How/when did you learn to pull a trailer?
There is a show in August that's pretty close (~40 minutes) to my barn that I would LOVE to take my yearling filly to. It's a future event horse class and the last one that's close enough for her to go to before championships.
Well, I thought it was on August 15. Went to enter it yesterday and saw it's the 14. My parents already have plans that afternoon and I emailed the organizer who said the FEH class will take place in the afternoon after the YEH tests.
So, I want to trailer her out and take a friend from the barn I used to board at to help me. But the only thing I've done is backed the trailer up into it's parking spot.
I'm 20 years old, I've been driving for 4 years and haven't had any issues what-so-ever, so here's hoping my dad will let me haul around the empty trailer then practice with one of my horses in it, then let me go to a show without him!
Ok, my novel's finished:wink:
Let's hear your learning-to-drive-a-trailer stories :)
I did not learn to drive a trailer until I was an adult (over 30) and bought a trailer. It was a learn as I went thing.
I knew the basics, slow around corners and slow down and speed up slowly.
If you get stuck at a show (backing up or on a tight corner) there is always someone willing to help.
I learned how to pull a bumper pull trailer with my learners permit. I was on a drill team and the guy that hauled me to all of my shows, practices, and parades let me drive on a pretty straight stretch of road. He taught me to turn and back. I was 15 and fearless though. When I bought my 4 horse slant load it took a while for me to let my husband to teach me to drive it. I was white-knuckled and terrified! it's 34 feet... quite a bit bigger than my old 2 horse!
The biggest thing is, remember you need more time to stop and wider turns....
The day I turned 15, I got my driver's permit. When I got home that morning with that little slip of paper, my Dad had our horses loaded in the trailer (which was a 20 foot stock trailer) and said we needed to go check cattle and I was driving. I have never been so terrified in my life LOL. But, I have now been driving trailers for about 11 years and never had an accident of any kind *knock on wood*. The most important things you have to remember is to give yourself extra room to slow down, stay way back off the bumper of the person in front of you, and take turns pretty wide to keep from dragging the trailer over a curb or whatever is on the corner. It isn't so hard once you get into the habit of always checking your mirrors, going slow, and turning wide. Backing up is actually the hardest part :D.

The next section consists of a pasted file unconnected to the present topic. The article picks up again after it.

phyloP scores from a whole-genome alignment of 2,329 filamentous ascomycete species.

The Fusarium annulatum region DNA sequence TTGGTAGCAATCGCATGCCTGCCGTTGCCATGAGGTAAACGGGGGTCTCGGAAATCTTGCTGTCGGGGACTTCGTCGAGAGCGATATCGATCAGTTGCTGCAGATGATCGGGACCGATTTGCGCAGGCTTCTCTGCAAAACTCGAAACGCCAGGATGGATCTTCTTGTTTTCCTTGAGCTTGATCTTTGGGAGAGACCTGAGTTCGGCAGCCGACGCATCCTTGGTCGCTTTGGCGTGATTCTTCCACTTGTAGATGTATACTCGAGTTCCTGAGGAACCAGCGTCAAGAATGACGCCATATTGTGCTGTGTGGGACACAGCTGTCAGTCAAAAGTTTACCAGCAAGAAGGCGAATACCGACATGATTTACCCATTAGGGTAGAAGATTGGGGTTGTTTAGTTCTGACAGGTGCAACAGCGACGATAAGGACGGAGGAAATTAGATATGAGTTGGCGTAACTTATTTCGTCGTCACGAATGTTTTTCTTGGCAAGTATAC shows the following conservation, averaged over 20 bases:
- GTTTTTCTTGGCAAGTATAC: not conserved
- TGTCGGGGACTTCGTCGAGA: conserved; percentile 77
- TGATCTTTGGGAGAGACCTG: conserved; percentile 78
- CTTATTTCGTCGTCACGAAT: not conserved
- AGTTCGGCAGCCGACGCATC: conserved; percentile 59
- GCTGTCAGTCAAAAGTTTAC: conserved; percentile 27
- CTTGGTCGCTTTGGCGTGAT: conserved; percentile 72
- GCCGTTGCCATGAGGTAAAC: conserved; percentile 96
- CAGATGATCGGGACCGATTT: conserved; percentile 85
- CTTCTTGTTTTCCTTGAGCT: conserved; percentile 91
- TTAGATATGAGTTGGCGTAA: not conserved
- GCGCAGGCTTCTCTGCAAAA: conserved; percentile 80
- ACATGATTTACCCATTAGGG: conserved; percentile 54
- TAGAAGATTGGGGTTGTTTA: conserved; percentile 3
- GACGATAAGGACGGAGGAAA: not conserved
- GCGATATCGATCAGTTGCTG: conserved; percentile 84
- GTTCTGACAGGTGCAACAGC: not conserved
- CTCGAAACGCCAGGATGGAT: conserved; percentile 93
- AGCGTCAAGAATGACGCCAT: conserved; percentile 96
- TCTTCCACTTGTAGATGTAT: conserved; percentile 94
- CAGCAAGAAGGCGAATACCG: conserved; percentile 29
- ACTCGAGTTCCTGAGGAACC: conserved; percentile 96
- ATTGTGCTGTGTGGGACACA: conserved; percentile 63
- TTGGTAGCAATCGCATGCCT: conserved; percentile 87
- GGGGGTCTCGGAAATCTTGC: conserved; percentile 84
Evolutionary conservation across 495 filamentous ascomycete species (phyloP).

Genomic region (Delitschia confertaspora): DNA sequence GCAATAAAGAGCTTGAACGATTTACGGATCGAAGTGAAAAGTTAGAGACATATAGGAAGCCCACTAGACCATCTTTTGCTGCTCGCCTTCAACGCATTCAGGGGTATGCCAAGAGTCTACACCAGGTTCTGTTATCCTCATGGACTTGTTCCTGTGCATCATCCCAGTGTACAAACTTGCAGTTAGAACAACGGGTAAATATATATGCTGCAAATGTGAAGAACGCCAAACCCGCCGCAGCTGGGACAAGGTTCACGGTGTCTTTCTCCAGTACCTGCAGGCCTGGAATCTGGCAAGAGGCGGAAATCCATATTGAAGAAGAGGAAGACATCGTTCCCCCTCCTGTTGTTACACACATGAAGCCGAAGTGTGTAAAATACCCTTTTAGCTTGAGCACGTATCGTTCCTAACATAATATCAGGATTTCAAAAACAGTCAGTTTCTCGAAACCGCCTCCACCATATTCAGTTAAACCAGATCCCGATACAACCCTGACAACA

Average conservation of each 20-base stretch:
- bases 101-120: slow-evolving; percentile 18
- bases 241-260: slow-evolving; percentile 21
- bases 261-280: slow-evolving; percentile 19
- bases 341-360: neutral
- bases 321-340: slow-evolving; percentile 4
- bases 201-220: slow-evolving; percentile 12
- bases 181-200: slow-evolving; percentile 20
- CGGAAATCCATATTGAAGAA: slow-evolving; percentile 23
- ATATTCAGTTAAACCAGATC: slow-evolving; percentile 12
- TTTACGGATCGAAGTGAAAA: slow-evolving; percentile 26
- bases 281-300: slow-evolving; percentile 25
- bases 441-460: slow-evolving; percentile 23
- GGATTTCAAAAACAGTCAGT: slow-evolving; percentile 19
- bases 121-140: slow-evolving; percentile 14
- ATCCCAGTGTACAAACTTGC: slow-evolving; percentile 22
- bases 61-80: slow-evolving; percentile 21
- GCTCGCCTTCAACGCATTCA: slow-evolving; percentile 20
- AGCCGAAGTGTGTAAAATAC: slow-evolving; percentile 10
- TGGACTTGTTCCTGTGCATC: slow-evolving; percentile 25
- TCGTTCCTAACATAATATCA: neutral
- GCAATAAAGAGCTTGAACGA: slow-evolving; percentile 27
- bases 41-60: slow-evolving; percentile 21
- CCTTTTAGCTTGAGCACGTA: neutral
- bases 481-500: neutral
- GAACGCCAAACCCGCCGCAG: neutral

I was pulling trailers with my learners permit- Like mentioned before your distance needed to stop is much greated then without pulling and turning is a bit different. I still struggle with backing but try not to get myself in a situation where I cant get out (basically get places super early).
Another term for a bumper pull trailer is a "tag along". It's given that name because it will actually follow the rear bumper of your tow vehicle without any extra wide turns as you would in a GN.
The things to remember are to give yourself plenty of room for stopping, expect emergency stops, slow down around corners so your horse doesn't flop around, slow down slowly, watch pot holes, and drive slower then you normally would.
A bumper pull is much easier to drive then a GN (but more difficult to back up).
Have your dad give you a lesson!
I don't know what kind of float we have in your terms - It's one that has an A-frame that attaches on to the tow ball.
On my L's I drove the float empty to PC and back - About 5 minutes. I then drove to PC and back with horses on, and a few smaller trips. Since then I really only two when dad can't take me places - I've towed up to a couple hours.
I have to tow myself to a lesson this morning, and it's wet, and the place is up a dirt road and very boggy. I'm hoping I don't get bogged, lol.
Everyone had good advice about driving slow, extra time to stop, turning wide. I might also add if the car is manual change at lower revs and try to do it smoothly - Jerking between gears is no fun for the horse.
I learned how to back up around my yard first. The most important thing I have to tell you is to take it easy and slow backing up and if you have to stop for a minute and actually THINK about what you're doing, don't be afraid to do it. I have a bumper pull though and it's pretty straightforward.
Thanks for the tips everyone. Our trailer is a 2H Bumper Pull w/dressing room, so nothing too crazy. And we pull with a 2005 Suburban (automatic).
I missed my dad tonight - he's got to be at work early so he was already in bed when I got in. But tomorrow, I'll see if he'll teach me :)
I only drove twice with a little two horse (empty, for practice) but it was pretty easy for me. I'm assuming heavily that anything bigger is going to be harder. I'll deal with that as it comes :D
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